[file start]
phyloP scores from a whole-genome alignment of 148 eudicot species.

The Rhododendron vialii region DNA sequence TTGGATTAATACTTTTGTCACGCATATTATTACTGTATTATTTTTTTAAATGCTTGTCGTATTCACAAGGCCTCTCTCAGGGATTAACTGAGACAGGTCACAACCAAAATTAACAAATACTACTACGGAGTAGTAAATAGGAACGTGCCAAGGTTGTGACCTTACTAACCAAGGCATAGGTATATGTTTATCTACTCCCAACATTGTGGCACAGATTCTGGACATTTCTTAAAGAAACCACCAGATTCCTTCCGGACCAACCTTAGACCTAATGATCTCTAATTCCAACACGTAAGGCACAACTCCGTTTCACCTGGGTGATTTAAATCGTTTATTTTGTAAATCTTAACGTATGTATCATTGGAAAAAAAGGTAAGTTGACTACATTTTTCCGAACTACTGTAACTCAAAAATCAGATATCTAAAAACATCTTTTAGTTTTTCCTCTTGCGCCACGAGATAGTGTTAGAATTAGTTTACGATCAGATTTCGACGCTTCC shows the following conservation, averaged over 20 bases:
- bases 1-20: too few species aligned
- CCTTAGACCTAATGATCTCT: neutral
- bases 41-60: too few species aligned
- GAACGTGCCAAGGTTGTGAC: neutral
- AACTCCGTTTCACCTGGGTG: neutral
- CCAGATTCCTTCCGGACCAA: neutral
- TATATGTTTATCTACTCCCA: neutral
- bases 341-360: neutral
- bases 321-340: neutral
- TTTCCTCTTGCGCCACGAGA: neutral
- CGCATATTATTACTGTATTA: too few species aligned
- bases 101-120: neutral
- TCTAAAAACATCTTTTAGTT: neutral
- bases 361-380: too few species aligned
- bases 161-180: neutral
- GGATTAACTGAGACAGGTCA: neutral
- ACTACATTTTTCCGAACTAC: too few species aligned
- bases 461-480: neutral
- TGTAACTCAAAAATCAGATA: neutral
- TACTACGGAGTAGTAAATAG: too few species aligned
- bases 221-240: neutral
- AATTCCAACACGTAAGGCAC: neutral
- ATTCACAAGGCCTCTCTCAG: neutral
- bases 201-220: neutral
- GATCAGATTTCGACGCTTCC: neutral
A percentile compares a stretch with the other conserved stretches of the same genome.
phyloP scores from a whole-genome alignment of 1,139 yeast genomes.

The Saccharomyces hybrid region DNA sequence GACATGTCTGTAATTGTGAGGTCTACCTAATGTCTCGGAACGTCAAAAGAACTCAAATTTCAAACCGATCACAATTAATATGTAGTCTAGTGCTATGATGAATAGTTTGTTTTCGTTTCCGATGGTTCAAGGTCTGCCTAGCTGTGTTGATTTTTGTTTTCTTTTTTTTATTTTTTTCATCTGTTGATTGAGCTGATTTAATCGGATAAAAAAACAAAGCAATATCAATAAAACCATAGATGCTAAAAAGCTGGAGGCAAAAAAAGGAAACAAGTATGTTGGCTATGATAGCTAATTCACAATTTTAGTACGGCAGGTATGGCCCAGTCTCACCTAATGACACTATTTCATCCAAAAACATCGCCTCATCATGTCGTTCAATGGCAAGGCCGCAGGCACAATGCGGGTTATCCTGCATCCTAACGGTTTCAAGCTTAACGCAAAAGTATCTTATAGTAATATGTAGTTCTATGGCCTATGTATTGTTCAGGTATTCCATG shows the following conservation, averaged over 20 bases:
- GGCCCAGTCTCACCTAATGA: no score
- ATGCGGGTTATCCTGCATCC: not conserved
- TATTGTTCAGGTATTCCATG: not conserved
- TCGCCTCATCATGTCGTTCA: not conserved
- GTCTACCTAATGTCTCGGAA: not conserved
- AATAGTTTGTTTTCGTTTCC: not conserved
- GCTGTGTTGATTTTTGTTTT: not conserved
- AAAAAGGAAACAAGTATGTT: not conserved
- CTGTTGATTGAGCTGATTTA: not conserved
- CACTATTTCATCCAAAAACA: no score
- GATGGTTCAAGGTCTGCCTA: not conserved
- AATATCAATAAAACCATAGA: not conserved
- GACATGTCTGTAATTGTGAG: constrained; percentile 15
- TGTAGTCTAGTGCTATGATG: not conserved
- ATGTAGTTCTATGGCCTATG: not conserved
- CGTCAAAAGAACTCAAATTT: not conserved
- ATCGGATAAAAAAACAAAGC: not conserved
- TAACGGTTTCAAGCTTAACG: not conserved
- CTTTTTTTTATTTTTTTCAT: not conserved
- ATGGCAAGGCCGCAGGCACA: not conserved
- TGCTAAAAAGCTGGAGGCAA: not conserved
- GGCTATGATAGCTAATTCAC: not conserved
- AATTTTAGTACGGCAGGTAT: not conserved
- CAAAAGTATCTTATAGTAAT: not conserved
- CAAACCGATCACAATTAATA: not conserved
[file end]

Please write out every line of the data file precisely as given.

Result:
phyloP scores from a whole-genome alignment of 148 eudicot species.

The Rhododendron vialii region DNA sequence TTGGATTAATACTTTTGTCACGCATATTATTACTGTATTATTTTTTTAAATGCTTGTCGTATTCACAAGGCCTCTCTCAGGGATTAACTGAGACAGGTCACAACCAAAATTAACAAATACTACTACGGAGTAGTAAATAGGAACGTGCCAAGGTTGTGACCTTACTAACCAAGGCATAGGTATATGTTTATCTACTCCCAACATTGTGGCACAGATTCTGGACATTTCTTAAAGAAACCACCAGATTCCTTCCGGACCAACCTTAGACCTAATGATCTCTAATTCCAACACGTAAGGCACAACTCCGTTTCACCTGGGTGATTTAAATCGTTTATTTTGTAAATCTTAACGTATGTATCATTGGAAAAAAAGGTAAGTTGACTACATTTTTCCGAACTACTGTAACTCAAAAATCAGATATCTAAAAACATCTTTTAGTTTTTCCTCTTGCGCCACGAGATAGTGTTAGAATTAGTTTACGATCAGATTTCGACGCTTCC shows the following conservation, averaged over 20 bases:
- bases 1-20: too few species aligned
- CCTTAGACCTAATGATCTCT: neutral
- bases 41-60: too few species aligned
- GAACGTGCCAAGGTTGTGAC: neutral
- AACTCCGTTTCACCTGGGTG: neutral
- CCAGATTCCTTCCGGACCAA: neutral
- TATATGTTTATCTACTCCCA: neutral
- bases 341-360: neutral
- bases 321-340: neutral
- TTTCCTCTTGCGCCACGAGA: neutral
- CGCATATTATTACTGTATTA: too few species aligned
- bases 101-120: neutral
- TCTAAAAACATCTTTTAGTT: neutral
- bases 361-380: too few species aligned
- bases 161-180: neutral
- GGATTAACTGAGACAGGTCA: neutral
- ACTACATTTTTCCGAACTAC: too few species aligned
- bases 461-480: neutral
- TGTAACTCAAAAATCAGATA: neutral
- TACTACGGAGTAGTAAATAG: too few species aligned
- bases 221-240: neutral
- AATTCCAACACGTAAGGCAC: neutral
- ATTCACAAGGCCTCTCTCAG: neutral
- bases 201-220: neutral
- GATCAGATTTCGACGCTTCC: neutral
A percentile compares a stretch with the other conserved stretches of the same genome.
phyloP scores from a whole-genome alignment of 1,139 yeast genomes.

The Saccharomyces hybrid region DNA sequence GACATGTCTGTAATTGTGAGGTCTACCTAATGTCTCGGAACGTCAAAAGAACTCAAATTTCAAACCGATCACAATTAATATGTAGTCTAGTGCTATGATGAATAGTTTGTTTTCGTTTCCGATGGTTCAAGGTCTGCCTAGCTGTGTTGATTTTTGTTTTCTTTTTTTTATTTTTTTCATCTGTTGATTGAGCTGATTTAATCGGATAAAAAAACAAAGCAATATCAATAAAACCATAGATGCTAAAAAGCTGGAGGCAAAAAAAGGAAACAAGTATGTTGGCTATGATAGCTAATTCACAATTTTAGTACGGCAGGTATGGCCCAGTCTCACCTAATGACACTATTTCATCCAAAAACATCGCCTCATCATGTCGTTCAATGGCAAGGCCGCAGGCACAATGCGGGTTATCCTGCATCCTAACGGTTTCAAGCTTAACGCAAAAGTATCTTATAGTAATATGTAGTTCTATGGCCTATGTATTGTTCAGGTATTCCATG shows the following conservation, averaged over 20 bases:
- GGCCCAGTCTCACCTAATGA: no score
- ATGCGGGTTATCCTGCATCC: not conserved
- TATTGTTCAGGTATTCCATG: not conserved
- TCGCCTCATCATGTCGTTCA: not conserved
- GTCTACCTAATGTCTCGGAA: not conserved
- AATAGTTTGTTTTCGTTTCC: not conserved
- GCTGTGTTGATTTTTGTTTT: not conserved
- AAAAAGGAAACAAGTATGTT: not conserved
- CTGTTGATTGAGCTGATTTA: not conserved
- CACTATTTCATCCAAAAACA: no score
- GATGGTTCAAGGTCTGCCTA: not conserved
- AATATCAATAAAACCATAGA: not conserved
- GACATGTCTGTAATTGTGAG: constrained; percentile 15
- TGTAGTCTAGTGCTATGATG: not conserved
- ATGTAGTTCTATGGCCTATG: not conserved
- CGTCAAAAGAACTCAAATTT: not conserved
- ATCGGATAAAAAAACAAAGC: not conserved
- TAACGGTTTCAAGCTTAACG: not conserved
- CTTTTTTTTATTTTTTTCAT: not conserved
- ATGGCAAGGCCGCAGGCACA: not conserved
- TGCTAAAAAGCTGGAGGCAA: not conserved
- GGCTATGATAGCTAATTCAC: not conserved
- AATTTTAGTACGGCAGGTAT: not conserved
- CAAAAGTATCTTATAGTAAT: not conserved
- CAAACCGATCACAATTAATA: not conserved